It also doesn’t help that new rules and ideas are continually devised on the spot to prolong the story. The loss of an all-seeing eye, or the momentary inability to sprout wings, or the portal-jumping transitions between the land of the living and dead are never given much thought; they just happen, spontaneously lending to a premise already too unnecessarily complex for the straightforward fantasy picture this should have been. The script is weak and riddled with cliches. Any problem the characters get in is easily fixed by movie magic. There are no rules for the characters in this world. They can go anywhere and do anything that gets them to the end of the movie. Also the amount of cheese is strong in the dialogues. If we try to look hard from a different perspective, silliness certainly isn’t lost on director Proyas; indeed, along with his writers Matt Sazama and Burk Sharpless (‘Dracula Untold’ and ‘The Last Witch Hunter’), Proyas gleefully embraces its absurdity with campy humor. For one, Bek is never too far from an amusing squib usually directed at Bek. For another, the god of wisdom Thoth (Chadwick Boseman) is a ball being haughty and all full of himself – and we mean that literally in the context of the hundreds of copies he has made of himself to serve him in his lair. It never does take itself too seriously, nor too flippantly to be completely dismissed, and the levity is a nice counter-balance to the elaborate kitsch on display. Although the narrator states that the gods have gold running through their veins, and that they can transform into beasts to do battle, it’s not enough to prepare audiences for just how outrageous those concepts will appear. Credit that too to Nikolaj Coaster-Waldau and Brenton Thwaites, who sustain a lively bicker-some chemistry as a pair of mismatched buddies forced to work together rather than apart. Coster-Waldau and Thwaites admirably quip their way through some awful dialogue, but even they can’t escape the film’s failings. Coaster-Waldau oozes sheer masculine charm, while Gerald Butler often chews up the scenery with pomp and swagger. Both actors are no stranger to the swords-and- sandals genre – the former from the HBO series ‘Game of Thrones’ and the latter of course from ‘300’ – and have no trouble convincing us of their place in Egyptian mythology. Geoffrey Rush also lends his trademark eccentricity to Ra, looking just at home on his solar barque. Chadwick Boseman gives an impossibly bad performance as the god of wisdom, who minces every line like he’s trying to be as off-putting as possible. The ladies, Courtney Eaton & Elodie Yung look unbearably sexy and emote their parts well. On the whole, ‘Gods of Egypt’ is a mammoth disappointment, run down by poor scripting & bad visual effects. The film’s awfulness was probably its only selling point, but unlike ironically entertaining turkeys like Batman & Robin, Battlefield Earth and Clash of Titans, its badness isn’t even particularly interesting. Gods of Egypt takes bonkers ideas and whitewashes them into generalized mediocrity. It’s so bad it’s just bad.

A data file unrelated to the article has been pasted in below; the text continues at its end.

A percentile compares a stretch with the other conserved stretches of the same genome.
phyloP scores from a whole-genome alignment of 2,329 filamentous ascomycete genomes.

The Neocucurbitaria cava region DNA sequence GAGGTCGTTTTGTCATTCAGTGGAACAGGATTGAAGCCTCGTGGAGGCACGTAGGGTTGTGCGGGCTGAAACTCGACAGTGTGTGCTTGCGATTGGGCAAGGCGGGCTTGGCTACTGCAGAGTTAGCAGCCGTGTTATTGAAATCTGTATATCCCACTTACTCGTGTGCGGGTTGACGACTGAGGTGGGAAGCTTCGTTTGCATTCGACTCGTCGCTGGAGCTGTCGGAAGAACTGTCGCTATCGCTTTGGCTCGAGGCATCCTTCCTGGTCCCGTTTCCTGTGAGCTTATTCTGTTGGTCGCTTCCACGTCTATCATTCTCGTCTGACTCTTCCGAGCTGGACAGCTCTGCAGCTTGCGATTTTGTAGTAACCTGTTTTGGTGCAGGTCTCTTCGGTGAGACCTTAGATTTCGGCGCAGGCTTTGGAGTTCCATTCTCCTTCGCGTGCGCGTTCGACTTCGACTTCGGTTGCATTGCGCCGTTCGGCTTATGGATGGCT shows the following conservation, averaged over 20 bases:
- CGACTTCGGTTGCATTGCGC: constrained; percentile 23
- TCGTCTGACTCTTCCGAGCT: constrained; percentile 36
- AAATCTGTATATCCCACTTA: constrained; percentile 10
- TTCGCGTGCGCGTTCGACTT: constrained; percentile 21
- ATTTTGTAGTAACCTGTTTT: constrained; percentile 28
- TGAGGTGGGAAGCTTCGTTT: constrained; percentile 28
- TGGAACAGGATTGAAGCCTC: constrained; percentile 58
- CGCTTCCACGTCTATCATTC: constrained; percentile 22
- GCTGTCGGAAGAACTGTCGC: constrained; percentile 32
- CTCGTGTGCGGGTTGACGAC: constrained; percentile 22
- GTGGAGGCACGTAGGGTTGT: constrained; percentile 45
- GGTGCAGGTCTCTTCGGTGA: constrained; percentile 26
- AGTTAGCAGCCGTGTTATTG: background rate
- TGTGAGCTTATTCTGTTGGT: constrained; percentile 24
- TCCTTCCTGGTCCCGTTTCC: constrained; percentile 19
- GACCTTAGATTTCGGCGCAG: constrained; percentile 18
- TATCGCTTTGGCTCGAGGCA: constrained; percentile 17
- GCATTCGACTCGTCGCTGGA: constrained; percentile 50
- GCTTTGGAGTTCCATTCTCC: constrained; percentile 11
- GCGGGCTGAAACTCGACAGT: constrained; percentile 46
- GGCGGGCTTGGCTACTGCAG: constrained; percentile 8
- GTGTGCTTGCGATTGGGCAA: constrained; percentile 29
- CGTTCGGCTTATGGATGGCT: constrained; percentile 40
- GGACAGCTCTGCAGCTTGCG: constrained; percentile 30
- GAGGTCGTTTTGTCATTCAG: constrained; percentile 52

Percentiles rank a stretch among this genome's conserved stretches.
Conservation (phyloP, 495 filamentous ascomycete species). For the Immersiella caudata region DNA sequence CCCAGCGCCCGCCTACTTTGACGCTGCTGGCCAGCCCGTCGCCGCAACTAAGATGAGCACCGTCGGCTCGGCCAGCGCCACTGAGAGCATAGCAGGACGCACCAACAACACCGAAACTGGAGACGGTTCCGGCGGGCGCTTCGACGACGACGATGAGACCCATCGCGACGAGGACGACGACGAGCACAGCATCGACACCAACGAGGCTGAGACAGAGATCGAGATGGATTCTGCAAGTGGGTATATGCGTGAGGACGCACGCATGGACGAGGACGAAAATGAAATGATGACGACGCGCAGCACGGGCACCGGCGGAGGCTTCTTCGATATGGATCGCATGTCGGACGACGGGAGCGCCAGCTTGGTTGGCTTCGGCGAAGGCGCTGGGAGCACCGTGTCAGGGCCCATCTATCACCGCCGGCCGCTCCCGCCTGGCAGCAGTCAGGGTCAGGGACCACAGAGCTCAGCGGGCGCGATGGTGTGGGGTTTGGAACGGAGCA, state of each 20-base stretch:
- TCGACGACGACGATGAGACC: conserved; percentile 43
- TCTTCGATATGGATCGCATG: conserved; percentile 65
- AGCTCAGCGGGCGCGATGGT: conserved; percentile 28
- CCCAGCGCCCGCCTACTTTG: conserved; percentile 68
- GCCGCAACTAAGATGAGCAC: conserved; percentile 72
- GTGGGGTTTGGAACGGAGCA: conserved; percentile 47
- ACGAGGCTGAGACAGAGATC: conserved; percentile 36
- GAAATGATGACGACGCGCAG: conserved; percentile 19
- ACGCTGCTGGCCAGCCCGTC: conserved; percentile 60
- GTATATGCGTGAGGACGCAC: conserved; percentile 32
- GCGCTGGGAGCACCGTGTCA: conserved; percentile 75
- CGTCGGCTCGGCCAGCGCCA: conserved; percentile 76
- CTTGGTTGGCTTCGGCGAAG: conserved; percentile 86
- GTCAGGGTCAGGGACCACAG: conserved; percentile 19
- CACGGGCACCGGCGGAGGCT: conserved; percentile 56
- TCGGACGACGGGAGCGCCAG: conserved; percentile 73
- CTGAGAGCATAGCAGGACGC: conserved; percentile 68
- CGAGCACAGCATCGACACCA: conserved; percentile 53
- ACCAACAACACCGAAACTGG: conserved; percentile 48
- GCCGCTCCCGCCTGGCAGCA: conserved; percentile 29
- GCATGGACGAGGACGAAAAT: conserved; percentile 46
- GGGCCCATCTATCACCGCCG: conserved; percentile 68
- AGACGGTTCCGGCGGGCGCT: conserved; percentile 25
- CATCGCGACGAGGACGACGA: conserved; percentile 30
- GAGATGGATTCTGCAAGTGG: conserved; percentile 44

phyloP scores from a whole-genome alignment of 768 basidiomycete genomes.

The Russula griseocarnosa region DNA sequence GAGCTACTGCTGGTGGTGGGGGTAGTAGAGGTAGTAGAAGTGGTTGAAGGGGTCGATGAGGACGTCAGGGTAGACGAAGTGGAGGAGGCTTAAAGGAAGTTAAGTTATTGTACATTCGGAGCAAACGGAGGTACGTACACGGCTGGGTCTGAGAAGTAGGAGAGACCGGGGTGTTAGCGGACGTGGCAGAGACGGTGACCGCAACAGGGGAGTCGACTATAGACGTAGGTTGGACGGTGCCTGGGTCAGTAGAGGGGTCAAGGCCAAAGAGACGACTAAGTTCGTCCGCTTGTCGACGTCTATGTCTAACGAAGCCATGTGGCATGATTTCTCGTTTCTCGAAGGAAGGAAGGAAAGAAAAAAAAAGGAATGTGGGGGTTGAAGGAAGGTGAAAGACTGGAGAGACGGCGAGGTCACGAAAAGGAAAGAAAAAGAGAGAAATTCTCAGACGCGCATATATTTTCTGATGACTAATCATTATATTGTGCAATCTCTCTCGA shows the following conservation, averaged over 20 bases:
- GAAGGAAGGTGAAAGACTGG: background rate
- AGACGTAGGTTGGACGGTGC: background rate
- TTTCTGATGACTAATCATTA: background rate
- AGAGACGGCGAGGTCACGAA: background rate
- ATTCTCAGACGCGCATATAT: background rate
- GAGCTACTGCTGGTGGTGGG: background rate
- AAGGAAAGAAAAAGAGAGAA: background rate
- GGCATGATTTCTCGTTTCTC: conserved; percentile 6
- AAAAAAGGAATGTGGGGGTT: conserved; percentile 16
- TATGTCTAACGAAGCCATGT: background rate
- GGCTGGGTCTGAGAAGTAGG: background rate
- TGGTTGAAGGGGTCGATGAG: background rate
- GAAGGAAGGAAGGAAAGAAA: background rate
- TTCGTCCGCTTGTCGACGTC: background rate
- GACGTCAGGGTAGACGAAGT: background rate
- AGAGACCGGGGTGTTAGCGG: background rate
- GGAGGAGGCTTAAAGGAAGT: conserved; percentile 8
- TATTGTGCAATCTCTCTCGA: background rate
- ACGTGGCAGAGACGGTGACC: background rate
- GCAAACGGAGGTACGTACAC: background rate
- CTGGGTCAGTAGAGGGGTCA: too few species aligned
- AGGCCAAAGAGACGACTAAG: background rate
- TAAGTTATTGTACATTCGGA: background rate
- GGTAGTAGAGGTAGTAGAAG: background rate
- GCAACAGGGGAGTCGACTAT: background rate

Director – Alex Proyas
Rated – PG13
Run Time – 127 minutes